By CAUT Staff
On November 16, CUPE served the province a five-day strike notice after discussions fell apart.
In a recent update on CUPE’s website Laura Walton, president of CUPE’s Ontario School Board Council of Unions, said “It’s incredibly disappointing that the Ford government categorically refused to put money on the table to give students the type of learning environment they need.”
CUPE’s 55,000 education workers had returned to the bargaining table and returned to work following the Ontario government’s decision to rescind Bill 28. This unprecedented and draconian legislation overrode workers’ rights and freedoms under the Charter and the provincial Human Rights Code.
Earlier this month, CUPE’s 55,000 workers, including support staff, education assistants, early childhood educators, caretakers, and their supporters, joined rallies across the province to protest the bill that was passed by the Ontario government, imposing a four-year contract on the workers, prohibiting job action, and invoking the notwithstanding clause of the Constitution to prevent any legal challenge. The union reported that the government’s law had set fines for violating the education-worker legislation at a maximum of $4,000 per employee per day and up to $500,000 per day for the union. CUPE’s education workers provide essential support in schools but earn on average just $39,000 per year.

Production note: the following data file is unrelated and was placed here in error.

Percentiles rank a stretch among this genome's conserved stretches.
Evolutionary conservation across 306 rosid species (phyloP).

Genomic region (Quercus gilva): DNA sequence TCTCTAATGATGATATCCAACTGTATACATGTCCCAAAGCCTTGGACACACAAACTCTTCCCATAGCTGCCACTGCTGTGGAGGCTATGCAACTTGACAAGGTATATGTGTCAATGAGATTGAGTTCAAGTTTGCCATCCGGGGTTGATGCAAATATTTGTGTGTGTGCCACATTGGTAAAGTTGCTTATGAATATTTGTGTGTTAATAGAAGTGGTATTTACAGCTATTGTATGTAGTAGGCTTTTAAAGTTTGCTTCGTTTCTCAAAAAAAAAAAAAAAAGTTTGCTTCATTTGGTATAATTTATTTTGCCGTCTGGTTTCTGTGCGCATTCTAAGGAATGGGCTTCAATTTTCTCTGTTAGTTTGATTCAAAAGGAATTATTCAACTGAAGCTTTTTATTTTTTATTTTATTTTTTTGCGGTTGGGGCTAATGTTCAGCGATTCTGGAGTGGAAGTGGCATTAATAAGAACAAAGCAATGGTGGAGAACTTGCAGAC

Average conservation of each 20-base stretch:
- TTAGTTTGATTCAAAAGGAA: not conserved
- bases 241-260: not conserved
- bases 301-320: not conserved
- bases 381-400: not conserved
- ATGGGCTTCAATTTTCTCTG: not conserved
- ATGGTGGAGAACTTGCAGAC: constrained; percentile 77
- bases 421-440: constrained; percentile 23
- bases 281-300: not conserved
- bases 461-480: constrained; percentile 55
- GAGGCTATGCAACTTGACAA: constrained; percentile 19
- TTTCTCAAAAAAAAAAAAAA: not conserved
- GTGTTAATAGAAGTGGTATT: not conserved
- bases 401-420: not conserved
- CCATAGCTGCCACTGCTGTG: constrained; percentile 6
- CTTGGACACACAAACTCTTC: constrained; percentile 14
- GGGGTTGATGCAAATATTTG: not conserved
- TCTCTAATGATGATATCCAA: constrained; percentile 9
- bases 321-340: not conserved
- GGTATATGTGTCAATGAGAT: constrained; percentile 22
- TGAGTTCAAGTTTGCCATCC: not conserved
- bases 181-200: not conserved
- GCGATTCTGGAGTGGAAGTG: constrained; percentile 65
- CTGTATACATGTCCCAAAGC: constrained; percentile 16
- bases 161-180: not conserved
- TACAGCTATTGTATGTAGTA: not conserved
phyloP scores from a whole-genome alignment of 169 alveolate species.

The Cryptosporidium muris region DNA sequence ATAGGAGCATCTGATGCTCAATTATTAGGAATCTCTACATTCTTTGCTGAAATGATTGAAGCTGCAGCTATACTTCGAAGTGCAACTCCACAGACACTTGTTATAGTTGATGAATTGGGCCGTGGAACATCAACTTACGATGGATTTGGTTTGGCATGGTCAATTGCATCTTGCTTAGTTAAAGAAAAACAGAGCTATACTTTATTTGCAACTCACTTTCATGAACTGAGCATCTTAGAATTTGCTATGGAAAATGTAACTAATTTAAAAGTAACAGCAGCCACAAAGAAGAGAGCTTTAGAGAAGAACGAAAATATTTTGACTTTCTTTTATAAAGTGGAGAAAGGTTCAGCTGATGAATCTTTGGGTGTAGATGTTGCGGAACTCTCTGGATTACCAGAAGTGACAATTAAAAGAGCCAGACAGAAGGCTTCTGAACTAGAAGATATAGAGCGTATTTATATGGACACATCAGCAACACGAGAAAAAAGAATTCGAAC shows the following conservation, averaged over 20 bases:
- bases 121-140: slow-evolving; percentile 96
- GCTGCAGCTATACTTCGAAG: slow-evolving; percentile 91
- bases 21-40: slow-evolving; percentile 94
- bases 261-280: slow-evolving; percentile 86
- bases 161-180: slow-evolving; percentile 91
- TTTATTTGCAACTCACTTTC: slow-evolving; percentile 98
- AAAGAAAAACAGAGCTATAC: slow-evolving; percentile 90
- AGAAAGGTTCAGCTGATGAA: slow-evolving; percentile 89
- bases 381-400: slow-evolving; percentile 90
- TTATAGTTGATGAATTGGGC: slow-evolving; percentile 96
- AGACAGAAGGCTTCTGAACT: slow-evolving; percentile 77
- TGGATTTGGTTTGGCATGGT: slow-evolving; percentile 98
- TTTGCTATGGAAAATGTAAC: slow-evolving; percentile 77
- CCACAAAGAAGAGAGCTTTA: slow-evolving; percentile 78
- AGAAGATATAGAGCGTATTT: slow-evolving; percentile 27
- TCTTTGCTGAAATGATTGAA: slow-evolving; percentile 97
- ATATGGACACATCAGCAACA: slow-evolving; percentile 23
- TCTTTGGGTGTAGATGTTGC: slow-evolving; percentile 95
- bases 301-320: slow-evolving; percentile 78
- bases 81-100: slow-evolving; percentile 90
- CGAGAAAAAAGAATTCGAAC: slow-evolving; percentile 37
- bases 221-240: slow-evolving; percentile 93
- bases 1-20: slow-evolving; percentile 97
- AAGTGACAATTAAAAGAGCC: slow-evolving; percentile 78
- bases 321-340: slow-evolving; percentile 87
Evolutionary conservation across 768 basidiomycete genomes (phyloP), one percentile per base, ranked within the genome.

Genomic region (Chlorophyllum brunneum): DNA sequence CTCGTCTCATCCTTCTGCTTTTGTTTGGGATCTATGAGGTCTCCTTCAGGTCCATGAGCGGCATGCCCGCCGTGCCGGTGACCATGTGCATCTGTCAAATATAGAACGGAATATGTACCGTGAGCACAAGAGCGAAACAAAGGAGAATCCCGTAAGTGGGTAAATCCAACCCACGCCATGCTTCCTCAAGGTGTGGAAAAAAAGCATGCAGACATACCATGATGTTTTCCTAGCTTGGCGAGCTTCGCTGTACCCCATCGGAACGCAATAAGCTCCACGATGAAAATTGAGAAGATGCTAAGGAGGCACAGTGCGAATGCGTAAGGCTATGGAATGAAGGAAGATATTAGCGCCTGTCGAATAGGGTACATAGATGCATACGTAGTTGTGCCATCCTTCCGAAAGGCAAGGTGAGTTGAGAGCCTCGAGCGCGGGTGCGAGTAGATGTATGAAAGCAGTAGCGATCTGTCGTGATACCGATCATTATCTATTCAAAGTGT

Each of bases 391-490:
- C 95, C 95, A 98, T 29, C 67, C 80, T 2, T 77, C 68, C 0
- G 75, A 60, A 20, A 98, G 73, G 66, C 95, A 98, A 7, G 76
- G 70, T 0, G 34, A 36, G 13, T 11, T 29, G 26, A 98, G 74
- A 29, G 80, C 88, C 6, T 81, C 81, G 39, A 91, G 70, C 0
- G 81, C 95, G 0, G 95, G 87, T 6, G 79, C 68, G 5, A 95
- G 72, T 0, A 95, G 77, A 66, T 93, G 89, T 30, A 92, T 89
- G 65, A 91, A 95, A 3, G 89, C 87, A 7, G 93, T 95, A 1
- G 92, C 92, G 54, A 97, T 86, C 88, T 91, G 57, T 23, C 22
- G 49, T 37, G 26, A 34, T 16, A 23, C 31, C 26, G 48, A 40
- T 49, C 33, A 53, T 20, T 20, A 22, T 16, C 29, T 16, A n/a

CUPE’s news update from November 16 stated that CUPE’s Ontario School Boards Council of Unions (OSBCU) central bargaining committee had reached a “middle ground” with the province and the Council of Trustees’ Associations (CTA) on wages. “Despite that progress, the government refused to invest in the services that students need and parents expect, precipitating this escalation.”